Rachel Ramsay


With Rachel Ramsay


First flight in an H125... in a simulator

Five years after her one and only visit to AERO Friedrichshafen, Rachel was delighted to find herself back in the ever-exciting Heli Hall with the FLYER team at GA’s top European show…


HS125 simulator
In the cruise over Switzerland flying the Airbus H125 sim

There wasn’t anything new from the GA rotary world at this year’s show (and the only helicopters I hadn’t seen before were actually over in the ultralight hangar) but that didn’t stop me making a beeline for Hangar B5.

As if it were needed, I had an extra incentive for hanging out in the Heli Hall thanks to an invitation I’d received from one of my Instagram followers, Robby Jansch. An instructor with Heli NRW, Robby was over on the Loft Dynamics stand helping to run an H125 simulator.

The H125 is better known as the Single Squirrel – or the AStar, if you’re Stateside. It’s a popular machine for news and other aerial filming activities, as well as for law enforcement and charter.

Tom Cruise has one, and they have one at Heliflight at Gloucestershire Airport, where I’ve been flying recently. As I can barely afford the R44 hourly rate, I’ve so far avoided the temptation of booking any time in it.

AERO 2023 helicopters
Hangar B5 was the rotary home at AERO 2023

I was excited then to get the chance to have a go at flying one in a virtual environment – and in a full motion simulator no less. The only sim I’d ever flown before was a 747 at Coventry, which didn’t move, so I was intrigued to find out how realistic a sim could be at replicating the rather more subtle and sensitive movements of a helicopter. This one, Robby told me, is apparently so realistic that pilots can do their check flights on it.

When I arrived at the stand, I was surprised to find my eyes needed to be measured up. It turned out that rather than the wraparound screens you might imagine for a sim, this one works with virtual reality goggles. They need to know the distance between your eyes to make sure they’re correctly adjusted for your vision.

Eyes duly measured, I climbed into the seat and donned both the VR goggles and a set of Bose A20s, through which I could talk to Robby, who was sitting, not in the seat next to me, but at a control panel opposite with screens that replicated what I could see through the goggles.

At first there was just darkness – and then all of a sudden, I was sitting in a helicopter on an airfield in the Swiss Alps on a beautiful sunny day. It was pretty surreal!

What felt especially strange was that I could look all around me, up at the sky, down at ‘my’ feet on the pedals and hands on the controls, just as if it were real life. It’s a much more immersive experience than a wraparound screen could have provided. 

Counting down three, two, one, Robby lifted the helicopter into the hover and I followed through on the controls so that I could start to get a feel for the control inputs required. It really did feel as though I was flying! He handed me control of the cyclic on climb out asking me to try out the pitch before doing some turns.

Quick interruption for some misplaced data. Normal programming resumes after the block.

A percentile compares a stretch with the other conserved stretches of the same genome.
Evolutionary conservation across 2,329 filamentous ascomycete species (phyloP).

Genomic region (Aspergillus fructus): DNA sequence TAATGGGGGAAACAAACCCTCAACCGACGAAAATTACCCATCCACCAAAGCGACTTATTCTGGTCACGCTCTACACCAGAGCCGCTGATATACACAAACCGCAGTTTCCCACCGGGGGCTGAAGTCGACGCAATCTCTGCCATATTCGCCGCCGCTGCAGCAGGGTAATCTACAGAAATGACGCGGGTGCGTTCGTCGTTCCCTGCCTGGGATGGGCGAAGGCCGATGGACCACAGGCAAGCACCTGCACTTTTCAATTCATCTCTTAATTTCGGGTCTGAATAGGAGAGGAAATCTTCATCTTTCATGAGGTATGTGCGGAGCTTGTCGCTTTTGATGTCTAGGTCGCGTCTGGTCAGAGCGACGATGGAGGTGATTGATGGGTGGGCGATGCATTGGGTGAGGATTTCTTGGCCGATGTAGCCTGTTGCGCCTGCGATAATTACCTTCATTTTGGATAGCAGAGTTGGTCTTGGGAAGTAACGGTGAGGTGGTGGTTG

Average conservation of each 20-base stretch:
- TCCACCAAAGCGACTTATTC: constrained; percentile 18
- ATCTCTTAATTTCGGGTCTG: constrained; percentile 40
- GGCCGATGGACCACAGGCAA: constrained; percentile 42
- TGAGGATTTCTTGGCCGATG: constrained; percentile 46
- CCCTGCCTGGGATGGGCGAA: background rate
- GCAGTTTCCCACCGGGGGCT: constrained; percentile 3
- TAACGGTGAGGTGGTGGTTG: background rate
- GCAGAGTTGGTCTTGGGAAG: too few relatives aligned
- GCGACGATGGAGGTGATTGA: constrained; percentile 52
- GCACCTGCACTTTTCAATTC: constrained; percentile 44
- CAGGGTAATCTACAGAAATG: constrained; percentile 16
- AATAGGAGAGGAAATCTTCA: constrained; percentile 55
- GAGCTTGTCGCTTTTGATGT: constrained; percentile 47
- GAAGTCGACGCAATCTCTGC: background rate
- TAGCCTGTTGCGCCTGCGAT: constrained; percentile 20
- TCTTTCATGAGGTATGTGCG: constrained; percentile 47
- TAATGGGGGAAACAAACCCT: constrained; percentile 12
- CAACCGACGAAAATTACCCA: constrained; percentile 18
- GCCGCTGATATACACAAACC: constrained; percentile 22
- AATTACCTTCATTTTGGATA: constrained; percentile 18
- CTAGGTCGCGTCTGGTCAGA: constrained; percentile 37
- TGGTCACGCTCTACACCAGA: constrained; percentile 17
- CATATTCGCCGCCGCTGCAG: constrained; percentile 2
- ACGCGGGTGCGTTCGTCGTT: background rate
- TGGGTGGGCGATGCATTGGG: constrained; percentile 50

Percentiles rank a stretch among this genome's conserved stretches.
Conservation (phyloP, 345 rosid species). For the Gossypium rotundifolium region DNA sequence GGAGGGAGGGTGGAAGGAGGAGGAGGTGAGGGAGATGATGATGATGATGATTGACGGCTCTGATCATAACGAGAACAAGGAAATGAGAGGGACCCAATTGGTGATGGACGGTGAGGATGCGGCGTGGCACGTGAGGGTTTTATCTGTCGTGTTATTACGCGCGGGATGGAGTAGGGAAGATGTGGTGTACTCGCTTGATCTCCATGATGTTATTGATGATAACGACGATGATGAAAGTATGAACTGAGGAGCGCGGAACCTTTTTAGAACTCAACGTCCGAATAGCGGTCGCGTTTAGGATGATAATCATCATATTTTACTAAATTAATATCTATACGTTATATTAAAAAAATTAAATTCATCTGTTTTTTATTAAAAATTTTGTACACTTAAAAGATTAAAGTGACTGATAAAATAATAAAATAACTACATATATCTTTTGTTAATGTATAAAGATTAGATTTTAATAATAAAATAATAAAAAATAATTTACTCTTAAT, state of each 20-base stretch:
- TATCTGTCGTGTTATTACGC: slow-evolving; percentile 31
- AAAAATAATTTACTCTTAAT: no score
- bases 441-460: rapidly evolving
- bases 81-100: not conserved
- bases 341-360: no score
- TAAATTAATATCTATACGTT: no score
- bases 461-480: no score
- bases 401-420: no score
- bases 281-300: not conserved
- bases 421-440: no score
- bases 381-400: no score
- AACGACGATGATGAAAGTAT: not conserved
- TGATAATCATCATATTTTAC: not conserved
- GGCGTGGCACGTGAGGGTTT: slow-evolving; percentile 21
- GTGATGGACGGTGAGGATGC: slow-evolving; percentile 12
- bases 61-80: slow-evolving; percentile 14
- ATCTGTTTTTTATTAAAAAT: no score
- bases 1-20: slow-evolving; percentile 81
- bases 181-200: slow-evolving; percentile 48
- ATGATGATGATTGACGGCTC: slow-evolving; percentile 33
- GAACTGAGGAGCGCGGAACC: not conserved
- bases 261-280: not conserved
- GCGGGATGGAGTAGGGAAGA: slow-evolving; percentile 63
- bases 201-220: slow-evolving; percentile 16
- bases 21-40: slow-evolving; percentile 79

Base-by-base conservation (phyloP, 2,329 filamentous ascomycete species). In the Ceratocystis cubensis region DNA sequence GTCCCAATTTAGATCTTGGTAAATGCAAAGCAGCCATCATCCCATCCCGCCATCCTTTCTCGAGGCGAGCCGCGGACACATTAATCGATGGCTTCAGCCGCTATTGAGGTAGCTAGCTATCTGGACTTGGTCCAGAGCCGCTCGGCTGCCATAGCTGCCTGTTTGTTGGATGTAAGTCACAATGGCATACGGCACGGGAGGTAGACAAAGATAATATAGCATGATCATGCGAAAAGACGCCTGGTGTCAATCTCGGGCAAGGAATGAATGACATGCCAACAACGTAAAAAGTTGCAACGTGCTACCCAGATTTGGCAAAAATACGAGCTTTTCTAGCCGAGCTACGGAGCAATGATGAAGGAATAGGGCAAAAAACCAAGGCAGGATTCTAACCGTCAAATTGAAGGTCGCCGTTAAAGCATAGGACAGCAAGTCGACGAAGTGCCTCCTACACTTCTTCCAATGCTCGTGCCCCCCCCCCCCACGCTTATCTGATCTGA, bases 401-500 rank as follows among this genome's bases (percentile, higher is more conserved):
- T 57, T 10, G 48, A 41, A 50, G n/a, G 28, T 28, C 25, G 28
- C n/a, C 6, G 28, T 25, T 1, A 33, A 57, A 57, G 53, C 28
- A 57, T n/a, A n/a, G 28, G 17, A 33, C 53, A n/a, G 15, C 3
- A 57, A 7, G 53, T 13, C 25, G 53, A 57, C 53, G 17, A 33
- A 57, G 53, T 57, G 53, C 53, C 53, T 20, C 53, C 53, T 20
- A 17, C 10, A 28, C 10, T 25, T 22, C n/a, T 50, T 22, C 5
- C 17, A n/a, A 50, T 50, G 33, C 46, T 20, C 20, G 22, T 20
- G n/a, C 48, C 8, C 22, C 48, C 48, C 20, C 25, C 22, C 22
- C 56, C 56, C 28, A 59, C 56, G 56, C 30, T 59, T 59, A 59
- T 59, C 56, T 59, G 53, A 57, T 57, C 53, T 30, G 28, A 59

When he gave me all three controls, I could immediately sense the ‘power’ available by how quickly I found myself too high. I had to lower the collective almost right down to start losing altitude approaching back into the airfield and I missed the threshold by some margin.

Once in the hover, things got really tricky. For the first few minutes, I felt as though I’d relapsed to the early days of being a student pilot, wobbling around and finding that every input I made shot everything else out of kilter. I was glad that they’d elected not to turn the wind up!

HS125 sim
Rachel coming back to land

Within a few minutes I was just about managing a stable enough hover to have a go at a landing – not my finest effort, but safe enough – and then I attempted a take-off. This was made more challenging by the fact that the pedals are the other way around from a Robinson, meaning that the pedal work felt counterintuitive. 

Once I’d climbed out, Robby demonstrated how the sim can be used to do night training. Nightfall came very quickly, the mountains disappearing and the runway lights and surrounding villages providing the only illumination in an otherwise black landscape.

It was incredibly realistic and I could see immediately how useful it would be for becoming accustomed to the specific demands of flying at night.

It was similarly realistic when, night having become day again, I was put through the experience of inadvertent flight into IMC on the downwind leg. At the touch of a button, the sim will replicate all sorts of weather, and the immediately disorientating sensation of entering cloud was just as powerful in a sim as it would have been in real life. I lowered the collective and felt a sense of relief when the cloud dissipated!

As my session came to an end I was on a nicely stable approach, which was abruptly cut off at short final, relieving me of the stress of coming back into the hover and landing.

From the sunny Swiss Alps, I was suddenly back in a small room in a busy hangar at AERO Friedrichshafen.  Feeling ever so slightly queasy, it was back to reality and a hectic schedule, with a new-found appreciation for virtual reality helicopter simulators.


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